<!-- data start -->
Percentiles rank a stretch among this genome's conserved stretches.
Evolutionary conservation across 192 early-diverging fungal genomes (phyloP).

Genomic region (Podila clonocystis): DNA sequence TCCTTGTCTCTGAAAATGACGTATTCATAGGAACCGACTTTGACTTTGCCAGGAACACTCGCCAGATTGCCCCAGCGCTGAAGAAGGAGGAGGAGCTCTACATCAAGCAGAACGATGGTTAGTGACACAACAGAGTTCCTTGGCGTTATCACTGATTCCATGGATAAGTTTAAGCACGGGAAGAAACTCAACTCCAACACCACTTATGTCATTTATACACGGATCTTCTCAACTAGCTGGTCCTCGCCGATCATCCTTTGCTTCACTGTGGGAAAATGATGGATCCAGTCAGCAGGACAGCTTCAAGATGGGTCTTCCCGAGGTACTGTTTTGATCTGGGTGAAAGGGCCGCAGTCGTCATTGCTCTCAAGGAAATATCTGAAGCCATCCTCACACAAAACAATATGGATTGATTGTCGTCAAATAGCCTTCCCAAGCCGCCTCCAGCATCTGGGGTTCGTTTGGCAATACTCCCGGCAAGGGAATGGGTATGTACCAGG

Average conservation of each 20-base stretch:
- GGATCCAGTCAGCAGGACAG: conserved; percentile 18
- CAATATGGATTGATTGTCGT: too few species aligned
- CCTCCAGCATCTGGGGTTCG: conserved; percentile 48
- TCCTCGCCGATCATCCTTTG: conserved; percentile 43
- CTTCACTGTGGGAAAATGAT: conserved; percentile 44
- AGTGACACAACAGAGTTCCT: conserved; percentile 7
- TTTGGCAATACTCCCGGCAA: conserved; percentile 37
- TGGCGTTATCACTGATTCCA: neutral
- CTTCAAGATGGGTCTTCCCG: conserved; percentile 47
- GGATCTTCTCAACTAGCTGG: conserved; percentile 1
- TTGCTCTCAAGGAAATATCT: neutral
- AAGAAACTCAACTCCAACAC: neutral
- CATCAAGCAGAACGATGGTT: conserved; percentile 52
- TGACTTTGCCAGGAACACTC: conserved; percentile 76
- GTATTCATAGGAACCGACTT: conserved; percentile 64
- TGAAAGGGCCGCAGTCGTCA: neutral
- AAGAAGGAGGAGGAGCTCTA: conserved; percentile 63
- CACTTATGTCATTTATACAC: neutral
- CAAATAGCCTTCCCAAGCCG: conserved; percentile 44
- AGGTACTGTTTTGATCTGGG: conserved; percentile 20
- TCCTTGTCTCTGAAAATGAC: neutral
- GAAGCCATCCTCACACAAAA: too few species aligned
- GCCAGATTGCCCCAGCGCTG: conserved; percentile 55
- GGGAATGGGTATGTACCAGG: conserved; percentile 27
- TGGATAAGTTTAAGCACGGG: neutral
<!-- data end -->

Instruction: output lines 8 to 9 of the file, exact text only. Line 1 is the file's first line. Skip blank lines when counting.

- TCCTCGCCGATCATCCTTTG: conserved; percentile 43
- CTTCACTGTGGGAAAATGAT: conserved; percentile 44